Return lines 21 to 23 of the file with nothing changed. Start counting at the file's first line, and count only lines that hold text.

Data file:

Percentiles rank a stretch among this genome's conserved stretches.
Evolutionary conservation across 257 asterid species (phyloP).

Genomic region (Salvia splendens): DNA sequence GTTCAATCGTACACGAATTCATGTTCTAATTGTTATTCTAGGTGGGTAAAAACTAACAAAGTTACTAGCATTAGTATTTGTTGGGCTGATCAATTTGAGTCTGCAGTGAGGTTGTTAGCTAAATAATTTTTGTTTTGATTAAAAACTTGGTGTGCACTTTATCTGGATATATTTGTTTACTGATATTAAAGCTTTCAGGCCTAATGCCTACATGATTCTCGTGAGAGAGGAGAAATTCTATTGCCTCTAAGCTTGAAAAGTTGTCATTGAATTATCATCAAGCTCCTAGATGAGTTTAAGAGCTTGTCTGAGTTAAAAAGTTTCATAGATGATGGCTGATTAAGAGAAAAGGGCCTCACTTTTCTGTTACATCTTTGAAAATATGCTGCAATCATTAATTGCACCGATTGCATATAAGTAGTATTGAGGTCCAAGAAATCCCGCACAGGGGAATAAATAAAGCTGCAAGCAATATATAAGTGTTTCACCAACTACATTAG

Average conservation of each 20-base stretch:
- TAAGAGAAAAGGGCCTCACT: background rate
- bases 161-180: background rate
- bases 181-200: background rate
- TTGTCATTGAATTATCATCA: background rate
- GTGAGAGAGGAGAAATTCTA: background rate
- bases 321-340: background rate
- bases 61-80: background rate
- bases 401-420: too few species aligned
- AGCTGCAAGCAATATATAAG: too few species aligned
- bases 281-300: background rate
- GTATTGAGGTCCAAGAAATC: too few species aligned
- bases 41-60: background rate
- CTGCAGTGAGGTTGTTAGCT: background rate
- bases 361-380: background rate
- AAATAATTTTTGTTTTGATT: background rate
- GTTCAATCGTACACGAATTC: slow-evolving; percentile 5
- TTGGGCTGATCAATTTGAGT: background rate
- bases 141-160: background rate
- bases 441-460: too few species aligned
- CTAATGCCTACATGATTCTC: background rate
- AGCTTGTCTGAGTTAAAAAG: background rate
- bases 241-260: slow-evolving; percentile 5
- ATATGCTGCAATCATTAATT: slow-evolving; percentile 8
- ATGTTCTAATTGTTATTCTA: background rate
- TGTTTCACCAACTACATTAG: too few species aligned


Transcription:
- TTGGGCTGATCAATTTGAGT: background rate
- bases 141-160: background rate
- bases 441-460: too few species aligned